Elvis Road Review

So I'm sitting in the Haunted Bookshop writing this, and Michael Chabon, who wrote The Amazing Adventures of Cavelier and Clay was just standing right behind me, looking  through the Literary Biography section.  We had, of course, been talking about him not half an hour before.

This is, like, the third most surprising thing that's happened to me today.  It's been a weird day. I won't even tell you guys about the thing with the cow.

Fittingly, this is one strange book.

Is it comics?  Is it not comics?

I dunno.  I've seen reviews in both comic and art related contexts.  And it did make Dick Hyacinth's best comic of the year meta-list, charting in at # 60, between Army@Love and Joe Matt's Spent.

(My favorite road-related joke "I need you to get in the car and get me right now! I'm at the corner of WALK and DON'T WALK.")


*Deep breath*

There's a couple different ways of looking at Elvis Road. It's a 23 page hardcover, longer than it is wide.  Closer in shape to a Garfield cartoon collection than a traditional comic book, although the pages are quite a bit bigger.

It's also one panel. One panel that takes up 23 pages.

The pages unspindle (or, in my case, spill into my lap) and unfold, so that if you have sufficient space, you can actually read the book as one continuous panel.

Here's a picture, un-accordioned.  (With cat for scale.)

The title is basically truthful. The book is a drawing of a road.  Specifically, a road that zigs and jags through a fantastic suburban metropolis, with a staggering variety of fantastic vehicles and pedestrians running up and down, across, under, and above it.   Including: li'lblack blobs, fairies, gay cowboys, floods of molases, nazis, religious icons, livestock on wheels, superheroes, Nancy(s?) and Sluggo(s?), (I *think* there was more than one of each), tanks, dudes with bear heads, brains falling from the sky, robots, impossibly large eyed ice cream vendors being trailed by hundreds of eager children, a fish eating another fish who's guts are falling out, and they're shaped like more fish and Marvel's AVENGERS hanging out on the very first page.  There are signs everywhere you look, vying for the attention of the motorists Some are in Dutch (I think) - WURKCLUB - some in French - BOUCHERIE and some many in English, -ULTRA HARDCORE TEA-ROOM.  Above the road zoom a  plethora of planes, dirigibles, giant locusts, and flying dog-head shaped gun boats, andsquids tugboats, memen, Chinese dragons, and sea-captains that pass under it...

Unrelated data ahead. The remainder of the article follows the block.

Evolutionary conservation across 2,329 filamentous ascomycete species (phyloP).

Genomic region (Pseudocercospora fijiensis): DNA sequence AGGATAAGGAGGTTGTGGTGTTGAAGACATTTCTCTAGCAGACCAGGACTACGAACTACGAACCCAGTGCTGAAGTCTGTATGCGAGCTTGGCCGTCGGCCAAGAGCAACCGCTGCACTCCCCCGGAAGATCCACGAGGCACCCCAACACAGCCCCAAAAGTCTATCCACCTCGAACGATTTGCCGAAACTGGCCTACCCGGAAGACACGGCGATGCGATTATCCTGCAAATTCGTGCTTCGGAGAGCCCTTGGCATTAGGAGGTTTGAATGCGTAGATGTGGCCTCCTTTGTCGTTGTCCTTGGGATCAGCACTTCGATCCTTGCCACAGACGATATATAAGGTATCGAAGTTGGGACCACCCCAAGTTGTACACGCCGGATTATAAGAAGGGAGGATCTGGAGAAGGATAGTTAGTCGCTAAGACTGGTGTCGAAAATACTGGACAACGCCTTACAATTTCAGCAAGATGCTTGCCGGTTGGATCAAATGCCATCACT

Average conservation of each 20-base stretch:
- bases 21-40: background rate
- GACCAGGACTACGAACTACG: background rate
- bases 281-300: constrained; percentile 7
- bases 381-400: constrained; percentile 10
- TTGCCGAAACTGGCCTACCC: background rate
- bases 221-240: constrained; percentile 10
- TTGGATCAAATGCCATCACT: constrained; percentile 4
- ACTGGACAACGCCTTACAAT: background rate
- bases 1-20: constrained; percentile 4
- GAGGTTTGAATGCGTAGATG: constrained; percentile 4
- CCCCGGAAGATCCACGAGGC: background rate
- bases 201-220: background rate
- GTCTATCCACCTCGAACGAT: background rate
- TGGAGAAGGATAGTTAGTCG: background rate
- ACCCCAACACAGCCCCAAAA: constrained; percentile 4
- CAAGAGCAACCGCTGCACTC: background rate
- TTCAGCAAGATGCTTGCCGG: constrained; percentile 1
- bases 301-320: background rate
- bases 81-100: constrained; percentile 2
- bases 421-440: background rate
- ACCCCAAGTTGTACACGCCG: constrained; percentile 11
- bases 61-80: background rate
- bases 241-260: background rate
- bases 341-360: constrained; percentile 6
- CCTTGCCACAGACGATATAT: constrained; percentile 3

And, basically, everything is in the process of going to hell, sans handbasket.   If a vehicle isn't being set on fire, it's probably just collided with another vehicle and bend into a sad letter C shape.  Or it's exploding, or getting shot from the air, or getting smushed by a trememdous flaming meteor.  There's STUFF happening everywhere, and most of it is violent.   And the road is packed.  Taking in one individual "page" is a five or ten minute undertaking. The Gingkopress website counts 8,433 characters and 3,546 vehicles -  But I'd think an accurate count would be beyond the means of any sane human.  There's too much... everything, really, to take in.

(Incidentally: Most online vendors, like the folks above, want 30 bucks, but I got it through my comic shop for 25.)